Battles commence when you touch an enemy on the over-world map, which immeadiatly adds points to this game, since random battles should have been abolished a long time ago (opinion statement). The battles are familiar at first, you have your basic attack function, skills, items, etc. A few surprises are added to the mix. For example, you can scan enemies, and should you have that enemies weakness, you can use it on them. Doing this knocks them down, and allows the character who acted to make another move. All enemies who are knocked down, can't defend, and usually miss their next turn. Should every enemy be knocked down, your whole party gets to participate in an all out attack, think of it as a huge attack to all enemies. This allows you to end fights quickly, and continue with your journey. Another interesting point of the fights is the use of summons, called Personas. These creatures are like your characters soul in a physical form. Where as your team-mates can only use one Persona that they are born with, the main characters has the strange ability to switch Personas at any time. All of your abilities are equipped to these Persona's, so say you fight an enemy that is weak against wind, but you have a Persona with the fire ability equipped. During your turn you can switch to the wind Persona, and knock the enemy down. Next turn you may be weak, and need to heal. Switch to your healing Persona and heal away! Some Personas can even combine their power together for a fusion move. Towards the beginning of the game, they give you a basic fusion skill, and then are sent about finding the rest on your own. The one problem is when changing Persona's in battle, when you bring up the details window, it only shows the names of the moves, and not what they actually do. Which wouldn't be a problem, but when Dia means heal, and Bufu means ice, it tends to make things a little confusing until you memorise the skill names.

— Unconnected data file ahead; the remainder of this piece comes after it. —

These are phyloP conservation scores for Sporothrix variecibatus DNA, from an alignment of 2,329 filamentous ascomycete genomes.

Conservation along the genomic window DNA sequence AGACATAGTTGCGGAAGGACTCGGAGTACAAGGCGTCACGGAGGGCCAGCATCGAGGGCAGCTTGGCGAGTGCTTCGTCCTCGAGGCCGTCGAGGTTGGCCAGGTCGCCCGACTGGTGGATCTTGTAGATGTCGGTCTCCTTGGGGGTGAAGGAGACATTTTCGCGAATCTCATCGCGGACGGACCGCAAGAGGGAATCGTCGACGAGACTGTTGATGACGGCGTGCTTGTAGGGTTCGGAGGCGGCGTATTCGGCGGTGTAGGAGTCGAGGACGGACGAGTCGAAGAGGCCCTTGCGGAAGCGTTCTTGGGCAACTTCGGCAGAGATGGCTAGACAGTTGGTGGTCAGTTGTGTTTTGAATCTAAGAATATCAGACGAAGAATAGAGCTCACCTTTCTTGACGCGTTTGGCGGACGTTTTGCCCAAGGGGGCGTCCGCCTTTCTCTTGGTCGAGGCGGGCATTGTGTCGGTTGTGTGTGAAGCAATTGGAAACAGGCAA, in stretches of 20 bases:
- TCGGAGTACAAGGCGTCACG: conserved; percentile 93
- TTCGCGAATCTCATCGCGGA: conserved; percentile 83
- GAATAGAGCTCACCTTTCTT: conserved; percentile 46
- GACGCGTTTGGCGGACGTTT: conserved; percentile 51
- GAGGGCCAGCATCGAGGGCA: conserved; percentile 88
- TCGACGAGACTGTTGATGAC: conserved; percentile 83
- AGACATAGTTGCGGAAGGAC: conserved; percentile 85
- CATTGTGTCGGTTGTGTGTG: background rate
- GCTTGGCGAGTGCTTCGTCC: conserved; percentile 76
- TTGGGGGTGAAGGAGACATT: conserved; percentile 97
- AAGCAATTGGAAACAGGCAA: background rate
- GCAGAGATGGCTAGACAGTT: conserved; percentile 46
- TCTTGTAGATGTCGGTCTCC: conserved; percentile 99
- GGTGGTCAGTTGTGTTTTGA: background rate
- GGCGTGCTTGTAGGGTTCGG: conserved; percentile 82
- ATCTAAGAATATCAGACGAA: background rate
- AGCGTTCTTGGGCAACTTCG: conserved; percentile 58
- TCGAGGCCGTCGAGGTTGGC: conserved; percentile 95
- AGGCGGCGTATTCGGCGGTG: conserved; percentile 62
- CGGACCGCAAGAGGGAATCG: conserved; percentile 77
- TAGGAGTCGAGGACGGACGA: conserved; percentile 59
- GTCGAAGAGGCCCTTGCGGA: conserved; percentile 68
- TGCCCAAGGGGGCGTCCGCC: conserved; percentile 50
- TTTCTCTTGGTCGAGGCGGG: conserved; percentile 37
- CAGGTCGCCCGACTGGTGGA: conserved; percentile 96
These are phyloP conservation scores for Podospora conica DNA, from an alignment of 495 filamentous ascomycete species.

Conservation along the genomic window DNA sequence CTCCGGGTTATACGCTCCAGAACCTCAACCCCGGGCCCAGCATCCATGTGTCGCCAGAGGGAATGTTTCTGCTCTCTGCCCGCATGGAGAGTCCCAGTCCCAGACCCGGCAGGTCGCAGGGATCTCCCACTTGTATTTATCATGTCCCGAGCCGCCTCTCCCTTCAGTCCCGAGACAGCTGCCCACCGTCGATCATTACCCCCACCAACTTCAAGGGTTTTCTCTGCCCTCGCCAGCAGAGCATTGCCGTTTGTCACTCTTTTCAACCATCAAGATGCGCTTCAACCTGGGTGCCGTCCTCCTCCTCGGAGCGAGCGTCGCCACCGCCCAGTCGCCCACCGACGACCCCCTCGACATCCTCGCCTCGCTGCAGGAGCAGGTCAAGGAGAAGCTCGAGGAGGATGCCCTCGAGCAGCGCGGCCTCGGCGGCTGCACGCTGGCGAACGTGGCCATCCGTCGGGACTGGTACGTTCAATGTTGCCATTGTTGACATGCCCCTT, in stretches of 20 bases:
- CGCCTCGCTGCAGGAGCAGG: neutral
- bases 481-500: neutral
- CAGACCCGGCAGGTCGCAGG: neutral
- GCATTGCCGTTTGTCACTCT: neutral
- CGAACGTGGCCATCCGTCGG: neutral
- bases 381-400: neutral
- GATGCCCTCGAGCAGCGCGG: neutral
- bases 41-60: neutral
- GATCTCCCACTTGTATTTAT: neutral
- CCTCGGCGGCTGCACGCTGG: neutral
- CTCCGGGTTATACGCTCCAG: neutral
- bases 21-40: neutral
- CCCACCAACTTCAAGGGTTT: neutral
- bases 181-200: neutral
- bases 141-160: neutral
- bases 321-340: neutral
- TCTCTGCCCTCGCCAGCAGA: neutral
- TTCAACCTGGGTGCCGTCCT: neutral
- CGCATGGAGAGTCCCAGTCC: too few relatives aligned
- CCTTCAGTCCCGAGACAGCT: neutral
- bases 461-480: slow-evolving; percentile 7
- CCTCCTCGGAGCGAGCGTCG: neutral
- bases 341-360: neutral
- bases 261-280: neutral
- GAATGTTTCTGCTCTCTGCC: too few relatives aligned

As I said before, there's a reason you have to become friends and interact with people, and the Personas are that reason. Your Personas are powered by the social links you make with people. Thus, become friends with one person, and a certain Persona may gain power. Each social link powers Personas of a different class, so you have to decide which Persona you need to power up in order to take full effect of this. Plus, different social links affect the ending of the game, so it may require several play throughs to see everything. This is a good sized RPG to begin with, and the ability to add multiple play throughs is just icing on the cake.

These social elements wouldn't mean much if the characters were boring, but each character, including the minor characters are given life using anime stills that change facial expressions, and the use of clever dialogue spoken by good voice actors. Not since my favorite RPG, Lunar 2, have I liked characters so much, which is saying a lot, because Lunar 2 has been out since the mid life of the PS1!

I won't go into too much detail about some other features of the game, like fusing Personas together to find new ones, or the card shuffling games after some battles that allow you to gain new weapons, items, money, or even new Personas. All things that add further to the game.

It isn't all sunshine and rainbows though, because there are a few stale areas. For example, most of your time is spent in one dungeon, the tower known as Tartarus, which isn't such a big deal, but some may grow tired of seeing the same walls and and tiles for 30 floors until the design changes. However the halls are randomly generated, so it's different every time you explore. Plus, since you can't always explore the tower when you want, it can be frustrating for those who just want to fight.